We have introduced a range of powers for local authorities to enable them to crack down on the small minority of rogue landlords and agents who let unfit properties. This includes fixed financial penalties of up to £30,000 and banning orders – possibly for life – for the most serious offenders.

Ministers have also extended mandatory licensing for Houses in Multiple Occupation to improve living conditions of tenants in shared homes and tightened up rules on smoke and carbon monoxide detectors. Private tenants can also apply for a refund of up to 12 months’ rent if their landlord does not deal with health and safety hazards in their home.

Other government steps to reform and improve renting include:

  • a national database of rogue landlords and agents to keep track of those that have been banned from letting
  • a comprehensive review of the rating system used by local authorities to assess the presence of serious risks to the health and safety of tenants
  • mandatory client money protection – by which rental money held by letting agents is safeguarded against theft and fraud – for all agents
  • a mandatory redress scheme for landlords
  • an independent regulator to oversee letting agents, setting standards and maintaining minimum qualifications
  • new, mandatory 5-yearly electrical installation safety inspections
  • considering the case for a specialist housing court to provide greater access to justice for landlords and tenants in property disputes

These measures are all part of ongoing government action to protect tenants and drive up standards in the private rented sector – helping make a housing market that is fairer and works for everyone.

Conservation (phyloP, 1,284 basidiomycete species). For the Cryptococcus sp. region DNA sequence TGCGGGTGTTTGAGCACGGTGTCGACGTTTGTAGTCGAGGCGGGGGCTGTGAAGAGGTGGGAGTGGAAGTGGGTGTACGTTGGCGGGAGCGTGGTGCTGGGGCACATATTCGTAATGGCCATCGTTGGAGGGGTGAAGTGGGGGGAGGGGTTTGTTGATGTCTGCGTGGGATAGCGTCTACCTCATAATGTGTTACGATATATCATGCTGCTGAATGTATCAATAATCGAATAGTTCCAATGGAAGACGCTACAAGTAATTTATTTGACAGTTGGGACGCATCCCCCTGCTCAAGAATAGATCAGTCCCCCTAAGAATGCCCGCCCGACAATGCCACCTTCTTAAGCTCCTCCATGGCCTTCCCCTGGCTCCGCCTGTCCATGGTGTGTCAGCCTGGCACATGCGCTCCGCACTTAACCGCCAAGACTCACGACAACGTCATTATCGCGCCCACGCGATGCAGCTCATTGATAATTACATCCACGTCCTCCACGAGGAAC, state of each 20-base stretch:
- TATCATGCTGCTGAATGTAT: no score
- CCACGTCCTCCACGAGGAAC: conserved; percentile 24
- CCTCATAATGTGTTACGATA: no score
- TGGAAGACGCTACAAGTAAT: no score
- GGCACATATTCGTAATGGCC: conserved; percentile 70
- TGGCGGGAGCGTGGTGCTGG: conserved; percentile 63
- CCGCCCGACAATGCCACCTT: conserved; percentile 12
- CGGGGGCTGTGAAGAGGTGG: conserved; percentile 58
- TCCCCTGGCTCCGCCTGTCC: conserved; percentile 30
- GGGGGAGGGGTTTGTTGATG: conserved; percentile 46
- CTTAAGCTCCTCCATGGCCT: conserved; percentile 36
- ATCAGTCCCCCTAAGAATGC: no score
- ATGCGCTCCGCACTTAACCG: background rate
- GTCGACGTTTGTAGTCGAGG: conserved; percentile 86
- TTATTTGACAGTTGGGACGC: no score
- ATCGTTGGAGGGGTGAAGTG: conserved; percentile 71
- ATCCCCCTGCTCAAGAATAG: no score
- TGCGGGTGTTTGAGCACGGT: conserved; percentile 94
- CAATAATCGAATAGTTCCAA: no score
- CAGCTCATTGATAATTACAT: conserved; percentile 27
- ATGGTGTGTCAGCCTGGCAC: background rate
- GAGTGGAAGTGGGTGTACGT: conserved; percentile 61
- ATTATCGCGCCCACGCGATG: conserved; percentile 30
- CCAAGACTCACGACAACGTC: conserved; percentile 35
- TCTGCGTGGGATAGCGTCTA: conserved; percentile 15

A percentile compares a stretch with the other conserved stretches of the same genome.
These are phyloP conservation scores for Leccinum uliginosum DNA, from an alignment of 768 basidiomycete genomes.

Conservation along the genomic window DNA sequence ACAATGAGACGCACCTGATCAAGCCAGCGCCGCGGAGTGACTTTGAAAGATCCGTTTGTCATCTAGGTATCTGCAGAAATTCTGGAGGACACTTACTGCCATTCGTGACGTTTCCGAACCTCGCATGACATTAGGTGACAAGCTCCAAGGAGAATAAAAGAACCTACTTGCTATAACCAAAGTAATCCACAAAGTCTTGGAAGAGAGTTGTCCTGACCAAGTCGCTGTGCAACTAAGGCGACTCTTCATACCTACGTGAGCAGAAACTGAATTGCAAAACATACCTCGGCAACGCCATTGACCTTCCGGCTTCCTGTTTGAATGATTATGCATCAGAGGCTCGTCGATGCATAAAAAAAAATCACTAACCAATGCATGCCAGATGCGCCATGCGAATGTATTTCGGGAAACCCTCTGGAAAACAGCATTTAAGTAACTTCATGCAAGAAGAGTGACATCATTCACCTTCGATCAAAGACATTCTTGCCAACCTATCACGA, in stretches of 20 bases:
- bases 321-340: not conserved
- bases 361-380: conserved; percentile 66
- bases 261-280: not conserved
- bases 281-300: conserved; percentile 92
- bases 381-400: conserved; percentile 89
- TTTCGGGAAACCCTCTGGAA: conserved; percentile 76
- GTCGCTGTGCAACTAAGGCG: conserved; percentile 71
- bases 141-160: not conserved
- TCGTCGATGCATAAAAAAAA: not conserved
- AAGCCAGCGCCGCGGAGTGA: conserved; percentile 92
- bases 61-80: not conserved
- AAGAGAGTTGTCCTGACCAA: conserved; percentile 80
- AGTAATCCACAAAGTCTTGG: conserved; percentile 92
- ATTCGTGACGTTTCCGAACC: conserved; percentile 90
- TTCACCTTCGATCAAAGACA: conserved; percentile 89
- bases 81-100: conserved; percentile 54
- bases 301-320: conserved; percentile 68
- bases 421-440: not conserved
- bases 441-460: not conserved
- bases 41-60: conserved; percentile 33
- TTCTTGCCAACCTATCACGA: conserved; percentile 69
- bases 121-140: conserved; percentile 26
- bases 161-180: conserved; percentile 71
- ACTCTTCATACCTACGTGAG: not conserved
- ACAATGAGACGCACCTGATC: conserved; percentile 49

David Cox, chief executive, ARLA Propertymark, said: “We’ve known the tenant fees ban has been coming for a long time, but with only 109 days to go until it comes into force, the industry must start taking time to prepare.

“The government will soon publish its guidance now that we have legislative certainty, which will give agents a better understanding as to how the ban should practically be implemented.”

Further information

The Tenant Fees Bill has now received Royal Assent. From 1 June the Act will improve security for tenants, including:

  • capping security deposits at no more than 5 weeks’ rent and holding deposits at no more than 1 week’s rent. It also sets out the proposed requirements on landlords and agents for returning a holding deposit to a tenant
  • capping the amount that can be charged for a change to a tenancy at £50 unless the landlord demonstrates that greater costs were incurred
  • creating a financial penalty with a fine of £5,000 for an initial breach of the ban with a criminal offence where a person has been fined or convicted of the same offence within the last 5 years. Financial penalties of up to £30,000 can be issued as an alternative to prosecution
  • requiring Trading Standards to enforce the ban and to make provision for tenants to be able to recover unlawfully charged fees via the First-tier Tribunal
  • preventing landlords from recovering possession of their property via the section 21 Housing Act 1988 procedure until they have repaid any unlawfully charged fees
  • enabling the appointment of a lead enforcement authority in the lettings sector
  • amending the Consumer Rights Act 2015 to specify that the letting agent transparency requirements should apply to online property portals such as Rightmove and Zoopla
  • enabling local authorities to retain the money raised through financial penalties with this money reserved for future local housing enforcement